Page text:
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The Family Tree Problem Solver: Tried-and-True Tactics for Tracing Elusive Ancestors Paperback – April 19, 2011
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About the Author
Marsha Hoffman Rising CG, FASG, was a professional genealogist who specialized in problem-solving issues that arise while researching nineteenth century ancestors. She also served as vice president of the National Genealogy Society and served on the boards of the Association of Professional Genealogists, the Board for Certification of Genealogists, the New England Historic Genealogic Society, and as president of the Federation of Genealogical Societies and the Genealogical Speaker's Guild. During her thirty year professional career in genealogy, she received the National Genealogical Society Award of Merit (1989), was elected a Fellow of the Utah Genealogical Society (1990), received the FGS George E. Williams Award (1991), the National Genealogical Society Award of Excellence (1992), and the FGS Malcolm H. Stern Humanitarian Award (1999).
Top customer reviews
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There is a branch of my family that has told a very romantic family story for generations, involving my 3x great grandparents' lives in a volatile area in Southwest Missouri during the Civil War. I love family lore, but I wanted to find the documentation that would either support the stories, or clarify the actual events as they truly occurred because the truth means more to me than stories that can and DO get embellished over the years. I had many challenges to overcome (courthouse burned TWICE, leaving practically zero trace of them), and this book has helped me enormously in looking at the bigger picture of not just names and dates, but the people who lived lives as we do today, as members of a family and a community, which can open floodgates of information to explore where previously there was only a brick wall. As a result of following Ms. Rising's tactics I have found documented facts that I wouldn't have found otherwise and the picture that's forming is far more intriguing than the family lore!
Whether your challenge is, like mine, no county records, or family from the difficult years prior to the 1850 Federal Census, or a family with a dozen men named John, this book can help you navigate the unknowns. There are no magic answers, of course, and I have several ancestors I doubt I'll ever get to the bottom of, but this book has helped me tremendously in knowing I have uncovered every crumb trail my ancestor may have left behind. And in the case of my burned courthouse family, I have found a much deeper story than I think I would've found had those county records been readily available because being new to family research, I probably wouldn't have thought to dig even deeper or wider into their community to find the nuggets I have found, including the documentation to support them! Highly recommended!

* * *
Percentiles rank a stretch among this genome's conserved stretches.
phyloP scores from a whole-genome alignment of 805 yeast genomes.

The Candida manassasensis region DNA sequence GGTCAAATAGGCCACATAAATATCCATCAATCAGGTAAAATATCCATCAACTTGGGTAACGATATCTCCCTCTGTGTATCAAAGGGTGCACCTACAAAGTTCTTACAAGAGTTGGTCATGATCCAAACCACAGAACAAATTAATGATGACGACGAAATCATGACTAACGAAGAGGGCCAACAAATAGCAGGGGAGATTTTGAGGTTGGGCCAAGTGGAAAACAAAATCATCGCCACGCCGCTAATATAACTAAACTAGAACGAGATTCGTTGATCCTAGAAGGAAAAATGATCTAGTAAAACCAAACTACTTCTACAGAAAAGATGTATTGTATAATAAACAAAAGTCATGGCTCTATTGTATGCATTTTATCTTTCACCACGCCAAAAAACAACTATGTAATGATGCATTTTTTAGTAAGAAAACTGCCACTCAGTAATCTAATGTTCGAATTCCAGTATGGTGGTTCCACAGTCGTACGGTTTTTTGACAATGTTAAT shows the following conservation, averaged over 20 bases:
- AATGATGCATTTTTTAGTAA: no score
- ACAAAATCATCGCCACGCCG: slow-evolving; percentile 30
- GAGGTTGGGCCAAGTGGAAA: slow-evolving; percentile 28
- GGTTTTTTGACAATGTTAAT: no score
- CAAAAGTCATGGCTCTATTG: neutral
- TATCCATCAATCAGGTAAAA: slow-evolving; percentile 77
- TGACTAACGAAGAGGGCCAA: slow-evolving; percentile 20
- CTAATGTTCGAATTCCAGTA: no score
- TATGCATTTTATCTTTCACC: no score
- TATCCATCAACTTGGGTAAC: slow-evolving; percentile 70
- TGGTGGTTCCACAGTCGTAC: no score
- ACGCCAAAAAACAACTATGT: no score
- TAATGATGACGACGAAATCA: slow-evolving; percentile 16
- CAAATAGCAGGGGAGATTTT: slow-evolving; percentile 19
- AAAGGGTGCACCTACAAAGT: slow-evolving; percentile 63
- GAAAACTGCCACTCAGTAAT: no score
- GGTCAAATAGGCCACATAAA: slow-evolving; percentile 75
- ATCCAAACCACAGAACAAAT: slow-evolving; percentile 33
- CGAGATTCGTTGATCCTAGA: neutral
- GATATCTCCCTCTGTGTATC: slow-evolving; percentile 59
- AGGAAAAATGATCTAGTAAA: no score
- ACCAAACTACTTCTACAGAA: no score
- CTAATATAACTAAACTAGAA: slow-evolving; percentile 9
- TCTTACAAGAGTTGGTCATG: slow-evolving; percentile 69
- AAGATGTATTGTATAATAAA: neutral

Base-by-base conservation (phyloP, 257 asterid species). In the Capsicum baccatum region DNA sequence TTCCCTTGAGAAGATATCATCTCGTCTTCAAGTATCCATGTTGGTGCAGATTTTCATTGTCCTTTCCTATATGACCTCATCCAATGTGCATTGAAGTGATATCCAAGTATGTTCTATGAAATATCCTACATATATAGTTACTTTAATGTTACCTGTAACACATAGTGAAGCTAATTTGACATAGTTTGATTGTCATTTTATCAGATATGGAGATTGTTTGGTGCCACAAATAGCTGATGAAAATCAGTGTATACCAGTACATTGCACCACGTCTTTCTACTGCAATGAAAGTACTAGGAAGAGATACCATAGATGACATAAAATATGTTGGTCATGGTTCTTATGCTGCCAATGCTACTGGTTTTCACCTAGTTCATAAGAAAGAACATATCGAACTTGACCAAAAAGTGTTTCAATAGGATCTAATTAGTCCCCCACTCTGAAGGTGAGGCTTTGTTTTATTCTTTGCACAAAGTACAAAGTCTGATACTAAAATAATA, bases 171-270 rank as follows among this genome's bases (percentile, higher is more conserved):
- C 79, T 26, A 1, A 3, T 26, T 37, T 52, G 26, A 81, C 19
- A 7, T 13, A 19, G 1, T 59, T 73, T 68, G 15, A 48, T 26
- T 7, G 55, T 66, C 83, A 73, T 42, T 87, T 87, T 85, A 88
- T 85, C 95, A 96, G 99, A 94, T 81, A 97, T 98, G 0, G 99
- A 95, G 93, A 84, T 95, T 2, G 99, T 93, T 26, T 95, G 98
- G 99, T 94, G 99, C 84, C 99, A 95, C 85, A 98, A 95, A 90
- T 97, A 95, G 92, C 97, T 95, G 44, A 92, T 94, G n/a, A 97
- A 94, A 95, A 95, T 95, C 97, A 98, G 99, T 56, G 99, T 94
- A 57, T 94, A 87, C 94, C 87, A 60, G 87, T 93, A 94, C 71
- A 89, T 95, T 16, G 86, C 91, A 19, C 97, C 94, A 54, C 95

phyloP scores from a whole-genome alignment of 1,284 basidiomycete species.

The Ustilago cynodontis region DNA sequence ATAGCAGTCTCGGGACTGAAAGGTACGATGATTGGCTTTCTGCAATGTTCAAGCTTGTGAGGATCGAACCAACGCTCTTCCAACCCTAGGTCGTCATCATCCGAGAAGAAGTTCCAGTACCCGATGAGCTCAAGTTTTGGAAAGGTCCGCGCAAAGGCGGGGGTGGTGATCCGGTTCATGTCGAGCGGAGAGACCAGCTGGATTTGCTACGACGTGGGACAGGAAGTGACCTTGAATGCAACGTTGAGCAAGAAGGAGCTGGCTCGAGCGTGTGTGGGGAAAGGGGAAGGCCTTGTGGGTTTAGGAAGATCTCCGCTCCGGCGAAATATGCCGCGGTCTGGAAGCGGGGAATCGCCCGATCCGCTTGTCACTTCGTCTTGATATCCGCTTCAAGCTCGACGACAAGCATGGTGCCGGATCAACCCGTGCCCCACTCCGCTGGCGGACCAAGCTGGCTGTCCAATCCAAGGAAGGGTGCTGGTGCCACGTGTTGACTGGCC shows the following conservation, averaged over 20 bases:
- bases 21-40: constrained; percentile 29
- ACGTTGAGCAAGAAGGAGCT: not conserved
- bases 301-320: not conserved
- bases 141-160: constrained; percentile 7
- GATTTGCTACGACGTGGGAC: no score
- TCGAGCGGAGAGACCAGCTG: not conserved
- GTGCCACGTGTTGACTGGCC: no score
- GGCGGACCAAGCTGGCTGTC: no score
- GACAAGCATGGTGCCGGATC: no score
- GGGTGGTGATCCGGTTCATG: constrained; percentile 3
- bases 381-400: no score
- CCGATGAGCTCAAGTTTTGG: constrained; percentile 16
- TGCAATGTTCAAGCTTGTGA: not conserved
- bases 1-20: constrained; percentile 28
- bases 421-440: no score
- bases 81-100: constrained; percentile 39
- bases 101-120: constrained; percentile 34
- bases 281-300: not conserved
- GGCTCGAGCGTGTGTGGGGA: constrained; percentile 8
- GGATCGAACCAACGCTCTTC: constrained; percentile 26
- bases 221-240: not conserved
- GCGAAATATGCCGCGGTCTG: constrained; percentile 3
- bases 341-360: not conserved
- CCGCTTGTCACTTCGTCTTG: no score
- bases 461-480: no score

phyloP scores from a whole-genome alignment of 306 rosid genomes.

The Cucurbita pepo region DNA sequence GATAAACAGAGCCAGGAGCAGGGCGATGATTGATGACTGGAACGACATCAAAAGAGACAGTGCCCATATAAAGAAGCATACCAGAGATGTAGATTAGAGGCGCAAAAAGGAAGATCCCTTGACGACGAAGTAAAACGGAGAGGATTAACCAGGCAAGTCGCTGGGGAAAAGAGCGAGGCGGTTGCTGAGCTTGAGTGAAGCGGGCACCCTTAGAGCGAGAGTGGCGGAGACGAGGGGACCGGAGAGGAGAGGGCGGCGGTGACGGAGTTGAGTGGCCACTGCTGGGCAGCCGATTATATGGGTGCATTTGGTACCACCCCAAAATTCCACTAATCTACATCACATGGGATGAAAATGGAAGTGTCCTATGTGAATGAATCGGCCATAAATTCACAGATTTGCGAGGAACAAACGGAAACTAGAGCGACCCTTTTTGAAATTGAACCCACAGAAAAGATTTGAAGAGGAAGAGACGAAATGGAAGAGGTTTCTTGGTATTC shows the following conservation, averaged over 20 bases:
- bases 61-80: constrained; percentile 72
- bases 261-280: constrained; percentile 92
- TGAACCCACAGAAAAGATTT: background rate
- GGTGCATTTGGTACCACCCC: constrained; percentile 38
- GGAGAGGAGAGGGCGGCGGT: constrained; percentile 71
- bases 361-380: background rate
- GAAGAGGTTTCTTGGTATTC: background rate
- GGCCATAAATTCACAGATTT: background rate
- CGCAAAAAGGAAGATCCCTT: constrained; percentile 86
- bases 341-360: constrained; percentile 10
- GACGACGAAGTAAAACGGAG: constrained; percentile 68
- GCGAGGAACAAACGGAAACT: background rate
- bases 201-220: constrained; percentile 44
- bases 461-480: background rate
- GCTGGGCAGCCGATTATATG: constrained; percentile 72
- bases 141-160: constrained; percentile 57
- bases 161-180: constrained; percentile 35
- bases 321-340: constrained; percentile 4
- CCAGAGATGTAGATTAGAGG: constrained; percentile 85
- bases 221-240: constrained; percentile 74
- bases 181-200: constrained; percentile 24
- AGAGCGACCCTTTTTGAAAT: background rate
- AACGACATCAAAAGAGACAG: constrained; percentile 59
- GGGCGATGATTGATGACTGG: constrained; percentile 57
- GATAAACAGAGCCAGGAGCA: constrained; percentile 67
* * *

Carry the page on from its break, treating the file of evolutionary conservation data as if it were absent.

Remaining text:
The book lays out case studies on the use of a number of different types of records. Records beyond the census and vital records. It also covers the concept of cluster genealogy. Is your specific brick wall going to be in the book? Likely not. But the point is that the author is providing tools and examples which you can then adapt to scale your own personal brick walls. While there are a couple of reviews here from beginning genealogists who say the book was not helpful - I suggest that perhaps they have not been researching long enough to fully understand the difference in technique that the author proposes from what most people do in their research. I know I wouldn't have been able to aprpeciate this book early on like I can now.
It should also be noted that the book focuses on research problems at about 1850 or before. Research after that time period is comparatively easier in most cases (not all) because of the introduction of more resources--vital records, every-name censuses (both federal and state) and so on. However, you can still use the principles presented in the book to solve problems. Research the whole family and the whole community. Look for records aside from census and vitals. Don't rely only on indexed or searchable records. If you want to knock down the brick wall, you're going to have to put in some time going line by line or page by page through unindexed records at some point. This book gives some guidance as to what those records may contain and what may be worth that slower search.
This work is an invaluable research tool for anyone investigating family histories, and an historically accurate and provocative look into the facts and realities of the women daily lives, legal and religious rights, and contributions to our personal lives, as well as American history.
As we research the distaff side of our family trees we are often left with tantalizing clues, that lead us down the garden path to brick-walls. Hoffman provides historically accurate, fact based, well researched and tested strategies for scaling those walls, and locating the women in our past. Her methods work!
Hoffman demystifies research techniques,and provides state - by - state historical and legal information that I have never found compiled elsewhere.
Her friendly style makes the book easy to read, and her recommendations easy to follow. Most importantly, she provides an accurate, no nonsense, historically accurate view of womens history.
I wish I had found her work earlier in my own genealogy searches! I would highly recommend this author, and her works for anyone seriously looking for their fore-mothers.
This fine book is a "must have," for every genealogist, whether amateur or pro!